Magazine article The Spectator

Rats

Magazine article The Spectator

Rats

Article excerpt

The year of the rat RATS by Robert Sullivan Cranta, £12, pp. 256, ISBN 1862077614 £11 (plus £2.25 p&p) 0870 800 4848

'Ah,' Robert Sullivan exclaims in this artful book, 'the excitement, the nail-biting and palpably semi-wild thrill of ratting in the city!' An otherwise apparently sane American writer and journalist, Sullivan chose to spend four seasons observing the rats in New York's Eden's Alley, five blocks from Broadway. Settling down with night-vision binoculars, a folding chair and a thermos, he catalogued the behaviour of 'his' rats as they scuttled over soot-peppered ice or foraged through bags of restaurant detritus literally fuming in the volcanic heat of a New York summer. His aim, he said, was 'to arrive at some truth about rats'.

The book that emerged embraces all aspects of Rattus noivegicus. Besides purveying biological data of the sexual habits variety, Sullivan discourses on the history of rats as vectors, examining rat-borne plagues from the mediaeval period onwards (a case was reported in New York in 2002). He dutifully voyaged away from his alley to learn about rats at conferences all over the United States, and he talked at length to sanitation workers, exterminators and pest control officers - 'the philosopher-kings of the rat-infested world'. (In the politically correct language of civic America you must now 'exclude' pigeons, not kill them, and exterminators say things like 'the object is to build out pests without pesticides.')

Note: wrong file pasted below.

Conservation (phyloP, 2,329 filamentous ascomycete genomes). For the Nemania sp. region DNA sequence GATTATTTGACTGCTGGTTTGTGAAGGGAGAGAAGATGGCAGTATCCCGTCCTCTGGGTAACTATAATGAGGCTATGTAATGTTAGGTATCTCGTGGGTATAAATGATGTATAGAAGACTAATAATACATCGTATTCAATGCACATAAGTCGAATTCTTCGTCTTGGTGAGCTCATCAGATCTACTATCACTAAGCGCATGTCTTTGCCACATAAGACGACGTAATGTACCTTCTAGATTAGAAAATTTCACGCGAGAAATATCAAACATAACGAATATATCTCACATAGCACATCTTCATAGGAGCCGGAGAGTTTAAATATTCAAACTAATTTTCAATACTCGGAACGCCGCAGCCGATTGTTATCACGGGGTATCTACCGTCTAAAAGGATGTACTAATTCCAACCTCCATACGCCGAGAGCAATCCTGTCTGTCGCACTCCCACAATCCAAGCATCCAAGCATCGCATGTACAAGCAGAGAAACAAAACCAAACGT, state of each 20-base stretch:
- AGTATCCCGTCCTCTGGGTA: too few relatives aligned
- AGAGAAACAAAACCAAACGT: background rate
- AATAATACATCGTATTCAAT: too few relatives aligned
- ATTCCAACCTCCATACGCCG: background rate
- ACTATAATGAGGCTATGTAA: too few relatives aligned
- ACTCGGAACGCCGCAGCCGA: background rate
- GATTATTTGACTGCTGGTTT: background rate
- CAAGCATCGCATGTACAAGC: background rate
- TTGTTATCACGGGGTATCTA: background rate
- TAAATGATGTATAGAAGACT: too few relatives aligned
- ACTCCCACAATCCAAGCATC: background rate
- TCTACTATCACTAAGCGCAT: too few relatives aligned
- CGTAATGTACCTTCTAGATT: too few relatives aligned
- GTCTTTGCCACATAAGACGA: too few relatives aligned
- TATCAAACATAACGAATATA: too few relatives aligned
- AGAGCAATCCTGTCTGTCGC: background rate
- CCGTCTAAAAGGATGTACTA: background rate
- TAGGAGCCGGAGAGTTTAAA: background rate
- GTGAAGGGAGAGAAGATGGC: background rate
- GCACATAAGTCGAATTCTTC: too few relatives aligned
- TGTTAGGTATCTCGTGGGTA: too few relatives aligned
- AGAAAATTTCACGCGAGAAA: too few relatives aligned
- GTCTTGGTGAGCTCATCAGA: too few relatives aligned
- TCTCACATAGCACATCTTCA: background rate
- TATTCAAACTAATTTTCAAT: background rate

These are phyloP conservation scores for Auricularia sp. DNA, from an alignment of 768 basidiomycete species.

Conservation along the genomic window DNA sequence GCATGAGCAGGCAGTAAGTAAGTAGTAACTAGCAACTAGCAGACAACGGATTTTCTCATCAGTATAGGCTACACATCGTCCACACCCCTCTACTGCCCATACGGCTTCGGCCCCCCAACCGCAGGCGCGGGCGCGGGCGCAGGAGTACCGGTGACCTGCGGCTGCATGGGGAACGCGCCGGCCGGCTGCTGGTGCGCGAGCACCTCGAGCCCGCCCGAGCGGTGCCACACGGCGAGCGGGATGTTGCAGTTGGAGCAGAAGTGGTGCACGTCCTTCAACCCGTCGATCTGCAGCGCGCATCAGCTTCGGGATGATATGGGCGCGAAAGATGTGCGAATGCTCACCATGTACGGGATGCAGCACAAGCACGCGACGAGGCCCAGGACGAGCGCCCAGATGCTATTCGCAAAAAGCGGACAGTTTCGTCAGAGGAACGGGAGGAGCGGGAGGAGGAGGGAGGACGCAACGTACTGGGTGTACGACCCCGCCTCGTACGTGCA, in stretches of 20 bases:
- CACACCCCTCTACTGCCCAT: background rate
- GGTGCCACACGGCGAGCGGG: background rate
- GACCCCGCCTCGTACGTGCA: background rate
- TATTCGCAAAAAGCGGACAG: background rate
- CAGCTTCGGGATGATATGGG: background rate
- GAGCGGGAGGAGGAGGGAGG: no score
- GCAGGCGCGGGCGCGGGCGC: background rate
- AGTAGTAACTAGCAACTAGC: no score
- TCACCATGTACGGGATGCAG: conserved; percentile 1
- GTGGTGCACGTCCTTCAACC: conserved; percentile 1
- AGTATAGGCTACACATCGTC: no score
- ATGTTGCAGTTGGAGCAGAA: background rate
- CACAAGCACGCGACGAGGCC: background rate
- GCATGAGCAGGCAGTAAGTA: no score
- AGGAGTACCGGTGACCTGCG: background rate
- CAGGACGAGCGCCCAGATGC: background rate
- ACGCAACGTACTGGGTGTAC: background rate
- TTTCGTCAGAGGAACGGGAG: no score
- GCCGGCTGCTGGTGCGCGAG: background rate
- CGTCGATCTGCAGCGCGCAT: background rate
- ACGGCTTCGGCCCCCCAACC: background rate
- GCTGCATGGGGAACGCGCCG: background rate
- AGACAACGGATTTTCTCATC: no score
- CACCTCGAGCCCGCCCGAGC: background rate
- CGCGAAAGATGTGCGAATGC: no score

Just over halfway through the book we get, for the first time, something approaching action: in one heady moment, our man catches a rat. Most of the time tendrils of digression take the place of plot. We read half a page on the mania for native plants in Nazi Germany, and another on the man who introduced European starlings to America. Yet they are not really digressions: there is an invisible unity of purpose that holds the story together like glue, and extraneous comment is rigorously expunged. For a few weeks after 9/11, Eden's Alley was inaccessible. But Sullivan studiously avoids a discussion of the catastrophe and its aftermath.

So many dreary non-fiction writers of Sullivan's generation, both here and in the US, never even think about form, and it's stimulating to find someone intelligent and good who is prepared to experiment. …

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